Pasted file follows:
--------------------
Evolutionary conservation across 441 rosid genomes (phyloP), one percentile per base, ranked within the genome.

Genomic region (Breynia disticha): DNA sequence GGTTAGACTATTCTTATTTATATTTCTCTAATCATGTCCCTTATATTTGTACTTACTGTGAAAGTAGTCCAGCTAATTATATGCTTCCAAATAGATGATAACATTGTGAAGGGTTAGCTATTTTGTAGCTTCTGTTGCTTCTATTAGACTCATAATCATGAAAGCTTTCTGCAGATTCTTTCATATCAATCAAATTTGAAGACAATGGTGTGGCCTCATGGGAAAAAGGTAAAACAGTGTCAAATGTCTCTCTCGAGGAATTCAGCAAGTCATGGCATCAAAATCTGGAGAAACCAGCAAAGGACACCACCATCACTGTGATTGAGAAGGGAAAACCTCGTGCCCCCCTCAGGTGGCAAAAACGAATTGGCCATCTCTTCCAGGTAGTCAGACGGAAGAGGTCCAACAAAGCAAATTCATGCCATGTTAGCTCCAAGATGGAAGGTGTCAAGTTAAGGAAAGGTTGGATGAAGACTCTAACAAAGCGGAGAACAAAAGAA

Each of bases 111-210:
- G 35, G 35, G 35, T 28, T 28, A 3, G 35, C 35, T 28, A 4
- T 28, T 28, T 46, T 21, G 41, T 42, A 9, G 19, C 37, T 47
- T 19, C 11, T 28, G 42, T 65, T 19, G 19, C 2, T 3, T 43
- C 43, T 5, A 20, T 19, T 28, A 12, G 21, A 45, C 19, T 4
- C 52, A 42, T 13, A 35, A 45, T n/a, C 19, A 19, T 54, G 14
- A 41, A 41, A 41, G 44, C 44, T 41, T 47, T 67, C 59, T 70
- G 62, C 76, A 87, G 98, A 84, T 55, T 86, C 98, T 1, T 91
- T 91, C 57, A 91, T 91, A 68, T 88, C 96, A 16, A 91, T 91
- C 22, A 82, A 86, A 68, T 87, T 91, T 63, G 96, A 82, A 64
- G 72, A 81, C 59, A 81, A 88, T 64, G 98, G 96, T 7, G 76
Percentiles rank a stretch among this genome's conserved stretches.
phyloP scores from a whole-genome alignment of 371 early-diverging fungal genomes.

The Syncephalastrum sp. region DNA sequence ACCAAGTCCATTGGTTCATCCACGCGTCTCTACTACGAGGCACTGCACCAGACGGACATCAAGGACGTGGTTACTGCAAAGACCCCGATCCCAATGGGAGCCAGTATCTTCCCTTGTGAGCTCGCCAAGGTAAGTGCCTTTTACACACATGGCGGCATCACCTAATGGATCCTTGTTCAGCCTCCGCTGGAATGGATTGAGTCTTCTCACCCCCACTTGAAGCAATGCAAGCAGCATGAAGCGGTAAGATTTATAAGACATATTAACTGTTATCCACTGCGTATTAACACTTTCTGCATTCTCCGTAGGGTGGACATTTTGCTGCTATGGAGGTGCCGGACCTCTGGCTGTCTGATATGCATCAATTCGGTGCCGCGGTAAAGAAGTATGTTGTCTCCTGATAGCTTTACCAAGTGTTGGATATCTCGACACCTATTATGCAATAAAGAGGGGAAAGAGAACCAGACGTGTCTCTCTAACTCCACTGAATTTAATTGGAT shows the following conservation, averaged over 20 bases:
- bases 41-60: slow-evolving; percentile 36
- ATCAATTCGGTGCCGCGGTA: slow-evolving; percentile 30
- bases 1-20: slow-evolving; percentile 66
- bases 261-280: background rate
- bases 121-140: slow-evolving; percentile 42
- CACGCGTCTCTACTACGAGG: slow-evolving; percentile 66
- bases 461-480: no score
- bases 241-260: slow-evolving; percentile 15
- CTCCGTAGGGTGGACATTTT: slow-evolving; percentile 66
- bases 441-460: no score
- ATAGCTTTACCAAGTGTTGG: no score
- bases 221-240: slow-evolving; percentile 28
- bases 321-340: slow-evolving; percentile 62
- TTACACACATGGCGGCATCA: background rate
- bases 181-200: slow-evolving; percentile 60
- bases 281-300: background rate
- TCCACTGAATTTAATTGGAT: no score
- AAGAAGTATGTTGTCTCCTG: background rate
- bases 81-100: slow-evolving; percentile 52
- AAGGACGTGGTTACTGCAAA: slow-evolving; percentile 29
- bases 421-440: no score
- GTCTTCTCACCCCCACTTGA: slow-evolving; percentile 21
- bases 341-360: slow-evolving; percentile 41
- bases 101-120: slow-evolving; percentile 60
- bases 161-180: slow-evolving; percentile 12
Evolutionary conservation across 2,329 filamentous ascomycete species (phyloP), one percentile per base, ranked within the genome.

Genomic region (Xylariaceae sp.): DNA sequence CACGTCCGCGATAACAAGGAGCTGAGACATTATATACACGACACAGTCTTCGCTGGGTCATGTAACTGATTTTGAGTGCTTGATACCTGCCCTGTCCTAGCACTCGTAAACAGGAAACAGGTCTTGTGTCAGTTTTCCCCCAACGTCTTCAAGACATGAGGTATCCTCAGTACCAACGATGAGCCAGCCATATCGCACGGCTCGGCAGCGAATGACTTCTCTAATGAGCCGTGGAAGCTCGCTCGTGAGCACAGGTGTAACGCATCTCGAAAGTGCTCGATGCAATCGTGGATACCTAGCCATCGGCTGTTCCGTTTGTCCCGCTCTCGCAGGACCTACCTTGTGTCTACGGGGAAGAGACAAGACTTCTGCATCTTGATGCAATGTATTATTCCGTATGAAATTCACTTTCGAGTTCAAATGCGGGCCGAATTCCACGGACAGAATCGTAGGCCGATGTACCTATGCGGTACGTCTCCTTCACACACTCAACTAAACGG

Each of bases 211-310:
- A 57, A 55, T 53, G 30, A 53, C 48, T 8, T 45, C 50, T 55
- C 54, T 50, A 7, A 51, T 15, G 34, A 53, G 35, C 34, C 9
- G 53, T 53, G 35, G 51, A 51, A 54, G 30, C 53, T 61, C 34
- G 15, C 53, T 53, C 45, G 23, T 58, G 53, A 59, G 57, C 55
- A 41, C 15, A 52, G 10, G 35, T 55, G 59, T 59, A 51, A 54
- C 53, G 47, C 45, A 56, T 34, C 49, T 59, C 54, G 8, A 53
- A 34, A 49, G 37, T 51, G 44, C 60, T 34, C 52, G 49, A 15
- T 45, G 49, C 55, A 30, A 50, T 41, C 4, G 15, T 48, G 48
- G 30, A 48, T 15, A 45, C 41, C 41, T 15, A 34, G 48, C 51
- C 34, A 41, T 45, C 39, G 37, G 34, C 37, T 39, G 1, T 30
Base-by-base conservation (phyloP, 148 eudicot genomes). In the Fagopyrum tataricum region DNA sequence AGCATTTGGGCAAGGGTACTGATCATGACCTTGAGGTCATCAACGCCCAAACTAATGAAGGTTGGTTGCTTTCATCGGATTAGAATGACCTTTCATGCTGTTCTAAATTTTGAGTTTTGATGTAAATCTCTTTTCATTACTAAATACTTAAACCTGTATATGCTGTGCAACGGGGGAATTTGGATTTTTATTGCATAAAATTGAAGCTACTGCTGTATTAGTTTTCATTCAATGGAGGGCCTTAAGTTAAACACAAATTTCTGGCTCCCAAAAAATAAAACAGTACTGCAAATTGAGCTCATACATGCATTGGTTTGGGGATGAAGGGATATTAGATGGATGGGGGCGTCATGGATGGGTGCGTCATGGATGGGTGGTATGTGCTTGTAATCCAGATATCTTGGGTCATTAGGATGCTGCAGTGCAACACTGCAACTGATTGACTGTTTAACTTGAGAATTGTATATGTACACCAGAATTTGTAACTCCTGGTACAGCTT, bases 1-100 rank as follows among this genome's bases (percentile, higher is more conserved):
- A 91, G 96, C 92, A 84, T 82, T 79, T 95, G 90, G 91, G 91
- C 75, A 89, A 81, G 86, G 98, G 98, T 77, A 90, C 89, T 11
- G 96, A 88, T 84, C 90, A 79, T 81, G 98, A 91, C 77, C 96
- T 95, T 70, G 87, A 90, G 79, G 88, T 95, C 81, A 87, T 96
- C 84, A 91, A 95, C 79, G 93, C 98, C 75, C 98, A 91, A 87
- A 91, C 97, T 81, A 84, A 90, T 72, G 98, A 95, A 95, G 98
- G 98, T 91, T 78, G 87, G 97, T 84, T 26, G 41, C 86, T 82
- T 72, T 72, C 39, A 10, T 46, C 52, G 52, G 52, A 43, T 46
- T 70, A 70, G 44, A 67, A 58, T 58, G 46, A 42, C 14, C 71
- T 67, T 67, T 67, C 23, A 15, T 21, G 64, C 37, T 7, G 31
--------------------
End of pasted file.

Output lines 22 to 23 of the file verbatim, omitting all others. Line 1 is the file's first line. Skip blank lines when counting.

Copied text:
- CACGCGTCTCTACTACGAGG: slow-evolving; percentile 66
- bases 461-480: no score